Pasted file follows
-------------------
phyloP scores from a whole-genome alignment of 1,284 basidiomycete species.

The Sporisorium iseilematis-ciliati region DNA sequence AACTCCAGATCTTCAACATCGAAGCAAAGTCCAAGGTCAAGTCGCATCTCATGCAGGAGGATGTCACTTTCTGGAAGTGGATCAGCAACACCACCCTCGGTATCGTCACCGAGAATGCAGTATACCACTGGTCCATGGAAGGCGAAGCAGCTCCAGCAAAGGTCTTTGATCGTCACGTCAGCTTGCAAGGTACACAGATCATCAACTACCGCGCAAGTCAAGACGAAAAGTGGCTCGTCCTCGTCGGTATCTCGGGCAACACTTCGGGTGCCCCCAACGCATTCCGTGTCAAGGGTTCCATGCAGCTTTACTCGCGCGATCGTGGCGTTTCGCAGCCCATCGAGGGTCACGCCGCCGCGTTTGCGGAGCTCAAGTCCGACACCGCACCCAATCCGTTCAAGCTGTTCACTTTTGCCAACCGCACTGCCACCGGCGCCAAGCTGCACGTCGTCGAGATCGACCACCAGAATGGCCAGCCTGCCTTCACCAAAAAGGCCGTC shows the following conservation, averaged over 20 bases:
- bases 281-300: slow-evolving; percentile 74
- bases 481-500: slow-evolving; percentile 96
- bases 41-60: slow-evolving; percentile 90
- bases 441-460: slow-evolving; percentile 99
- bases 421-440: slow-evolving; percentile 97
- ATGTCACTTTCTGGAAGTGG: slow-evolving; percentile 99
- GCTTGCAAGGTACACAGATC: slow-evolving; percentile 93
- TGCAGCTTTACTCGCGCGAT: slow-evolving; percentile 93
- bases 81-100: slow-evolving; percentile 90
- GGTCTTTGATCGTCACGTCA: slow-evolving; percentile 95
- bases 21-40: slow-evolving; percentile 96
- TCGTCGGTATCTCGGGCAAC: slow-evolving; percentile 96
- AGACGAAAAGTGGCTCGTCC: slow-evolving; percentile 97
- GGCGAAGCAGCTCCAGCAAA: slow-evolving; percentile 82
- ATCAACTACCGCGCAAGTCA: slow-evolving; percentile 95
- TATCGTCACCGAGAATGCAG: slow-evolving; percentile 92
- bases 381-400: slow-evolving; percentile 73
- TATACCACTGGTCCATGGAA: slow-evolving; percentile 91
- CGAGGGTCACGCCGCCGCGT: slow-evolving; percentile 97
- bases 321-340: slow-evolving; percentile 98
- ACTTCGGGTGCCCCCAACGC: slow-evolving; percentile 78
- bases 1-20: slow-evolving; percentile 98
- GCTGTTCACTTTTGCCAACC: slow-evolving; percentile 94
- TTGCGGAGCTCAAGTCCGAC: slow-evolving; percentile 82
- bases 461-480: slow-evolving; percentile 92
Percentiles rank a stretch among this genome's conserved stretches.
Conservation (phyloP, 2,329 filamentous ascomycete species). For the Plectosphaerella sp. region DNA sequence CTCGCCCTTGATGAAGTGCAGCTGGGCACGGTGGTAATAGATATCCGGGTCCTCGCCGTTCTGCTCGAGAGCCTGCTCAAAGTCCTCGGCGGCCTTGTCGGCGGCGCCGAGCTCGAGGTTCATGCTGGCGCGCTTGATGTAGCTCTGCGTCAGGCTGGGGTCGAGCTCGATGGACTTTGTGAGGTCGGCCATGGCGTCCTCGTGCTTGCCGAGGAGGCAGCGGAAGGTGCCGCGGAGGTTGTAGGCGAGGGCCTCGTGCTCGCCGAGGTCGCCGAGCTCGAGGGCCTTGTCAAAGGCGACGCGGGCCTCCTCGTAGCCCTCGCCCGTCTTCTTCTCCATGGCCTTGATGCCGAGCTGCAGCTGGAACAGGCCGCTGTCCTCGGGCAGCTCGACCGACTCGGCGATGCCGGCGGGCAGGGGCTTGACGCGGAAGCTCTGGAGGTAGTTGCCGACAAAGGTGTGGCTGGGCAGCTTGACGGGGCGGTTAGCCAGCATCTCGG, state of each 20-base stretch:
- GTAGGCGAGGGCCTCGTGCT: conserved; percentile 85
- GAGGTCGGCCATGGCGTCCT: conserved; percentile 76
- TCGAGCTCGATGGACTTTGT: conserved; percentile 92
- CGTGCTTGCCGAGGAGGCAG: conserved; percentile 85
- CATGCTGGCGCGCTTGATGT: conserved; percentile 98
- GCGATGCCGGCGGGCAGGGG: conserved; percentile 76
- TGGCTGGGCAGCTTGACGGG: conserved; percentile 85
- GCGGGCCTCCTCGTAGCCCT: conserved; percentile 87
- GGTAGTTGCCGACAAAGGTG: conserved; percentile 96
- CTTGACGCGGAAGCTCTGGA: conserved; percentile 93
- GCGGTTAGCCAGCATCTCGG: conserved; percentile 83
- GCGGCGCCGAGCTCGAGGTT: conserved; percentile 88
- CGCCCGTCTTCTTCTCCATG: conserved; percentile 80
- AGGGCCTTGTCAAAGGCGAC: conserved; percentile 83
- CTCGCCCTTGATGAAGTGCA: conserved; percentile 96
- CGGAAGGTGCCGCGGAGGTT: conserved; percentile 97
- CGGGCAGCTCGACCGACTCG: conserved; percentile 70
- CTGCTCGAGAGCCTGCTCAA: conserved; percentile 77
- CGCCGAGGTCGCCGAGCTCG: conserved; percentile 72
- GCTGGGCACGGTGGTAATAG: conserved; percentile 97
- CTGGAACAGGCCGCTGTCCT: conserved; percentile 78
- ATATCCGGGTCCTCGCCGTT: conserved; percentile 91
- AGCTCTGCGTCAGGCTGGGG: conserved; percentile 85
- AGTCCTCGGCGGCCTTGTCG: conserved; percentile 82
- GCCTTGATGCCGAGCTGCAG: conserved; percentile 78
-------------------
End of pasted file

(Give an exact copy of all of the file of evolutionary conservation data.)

phyloP scores from a whole-genome alignment of 1,284 basidiomycete species.

The Sporisorium iseilematis-ciliati region DNA sequence AACTCCAGATCTTCAACATCGAAGCAAAGTCCAAGGTCAAGTCGCATCTCATGCAGGAGGATGTCACTTTCTGGAAGTGGATCAGCAACACCACCCTCGGTATCGTCACCGAGAATGCAGTATACCACTGGTCCATGGAAGGCGAAGCAGCTCCAGCAAAGGTCTTTGATCGTCACGTCAGCTTGCAAGGTACACAGATCATCAACTACCGCGCAAGTCAAGACGAAAAGTGGCTCGTCCTCGTCGGTATCTCGGGCAACACTTCGGGTGCCCCCAACGCATTCCGTGTCAAGGGTTCCATGCAGCTTTACTCGCGCGATCGTGGCGTTTCGCAGCCCATCGAGGGTCACGCCGCCGCGTTTGCGGAGCTCAAGTCCGACACCGCACCCAATCCGTTCAAGCTGTTCACTTTTGCCAACCGCACTGCCACCGGCGCCAAGCTGCACGTCGTCGAGATCGACCACCAGAATGGCCAGCCTGCCTTCACCAAAAAGGCCGTC shows the following conservation, averaged over 20 bases:
- bases 281-300: slow-evolving; percentile 74
- bases 481-500: slow-evolving; percentile 96
- bases 41-60: slow-evolving; percentile 90
- bases 441-460: slow-evolving; percentile 99
- bases 421-440: slow-evolving; percentile 97
- ATGTCACTTTCTGGAAGTGG: slow-evolving; percentile 99
- GCTTGCAAGGTACACAGATC: slow-evolving; percentile 93
- TGCAGCTTTACTCGCGCGAT: slow-evolving; percentile 93
- bases 81-100: slow-evolving; percentile 90
- GGTCTTTGATCGTCACGTCA: slow-evolving; percentile 95
- bases 21-40: slow-evolving; percentile 96
- TCGTCGGTATCTCGGGCAAC: slow-evolving; percentile 96
- AGACGAAAAGTGGCTCGTCC: slow-evolving; percentile 97
- GGCGAAGCAGCTCCAGCAAA: slow-evolving; percentile 82
- ATCAACTACCGCGCAAGTCA: slow-evolving; percentile 95
- TATCGTCACCGAGAATGCAG: slow-evolving; percentile 92
- bases 381-400: slow-evolving; percentile 73
- TATACCACTGGTCCATGGAA: slow-evolving; percentile 91
- CGAGGGTCACGCCGCCGCGT: slow-evolving; percentile 97
- bases 321-340: slow-evolving; percentile 98
- ACTTCGGGTGCCCCCAACGC: slow-evolving; percentile 78
- bases 1-20: slow-evolving; percentile 98
- GCTGTTCACTTTTGCCAACC: slow-evolving; percentile 94
- TTGCGGAGCTCAAGTCCGAC: slow-evolving; percentile 82
- bases 461-480: slow-evolving; percentile 92
Percentiles rank a stretch among this genome's conserved stretches.
Conservation (phyloP, 2,329 filamentous ascomycete species). For the Plectosphaerella sp. region DNA sequence CTCGCCCTTGATGAAGTGCAGCTGGGCACGGTGGTAATAGATATCCGGGTCCTCGCCGTTCTGCTCGAGAGCCTGCTCAAAGTCCTCGGCGGCCTTGTCGGCGGCGCCGAGCTCGAGGTTCATGCTGGCGCGCTTGATGTAGCTCTGCGTCAGGCTGGGGTCGAGCTCGATGGACTTTGTGAGGTCGGCCATGGCGTCCTCGTGCTTGCCGAGGAGGCAGCGGAAGGTGCCGCGGAGGTTGTAGGCGAGGGCCTCGTGCTCGCCGAGGTCGCCGAGCTCGAGGGCCTTGTCAAAGGCGACGCGGGCCTCCTCGTAGCCCTCGCCCGTCTTCTTCTCCATGGCCTTGATGCCGAGCTGCAGCTGGAACAGGCCGCTGTCCTCGGGCAGCTCGACCGACTCGGCGATGCCGGCGGGCAGGGGCTTGACGCGGAAGCTCTGGAGGTAGTTGCCGACAAAGGTGTGGCTGGGCAGCTTGACGGGGCGGTTAGCCAGCATCTCGG, state of each 20-base stretch:
- GTAGGCGAGGGCCTCGTGCT: conserved; percentile 85
- GAGGTCGGCCATGGCGTCCT: conserved; percentile 76
- TCGAGCTCGATGGACTTTGT: conserved; percentile 92
- CGTGCTTGCCGAGGAGGCAG: conserved; percentile 85
- CATGCTGGCGCGCTTGATGT: conserved; percentile 98
- GCGATGCCGGCGGGCAGGGG: conserved; percentile 76
- TGGCTGGGCAGCTTGACGGG: conserved; percentile 85
- GCGGGCCTCCTCGTAGCCCT: conserved; percentile 87
- GGTAGTTGCCGACAAAGGTG: conserved; percentile 96
- CTTGACGCGGAAGCTCTGGA: conserved; percentile 93
- GCGGTTAGCCAGCATCTCGG: conserved; percentile 83
- GCGGCGCCGAGCTCGAGGTT: conserved; percentile 88
- CGCCCGTCTTCTTCTCCATG: conserved; percentile 80
- AGGGCCTTGTCAAAGGCGAC: conserved; percentile 83
- CTCGCCCTTGATGAAGTGCA: conserved; percentile 96
- CGGAAGGTGCCGCGGAGGTT: conserved; percentile 97
- CGGGCAGCTCGACCGACTCG: conserved; percentile 70
- CTGCTCGAGAGCCTGCTCAA: conserved; percentile 77
- CGCCGAGGTCGCCGAGCTCG: conserved; percentile 72
- GCTGGGCACGGTGGTAATAG: conserved; percentile 97
- CTGGAACAGGCCGCTGTCCT: conserved; percentile 78
- ATATCCGGGTCCTCGCCGTT: conserved; percentile 91
- AGCTCTGCGTCAGGCTGGGG: conserved; percentile 85
- AGTCCTCGGCGGCCTTGTCG: conserved; percentile 82
- GCCTTGATGCCGAGCTGCAG: conserved; percentile 78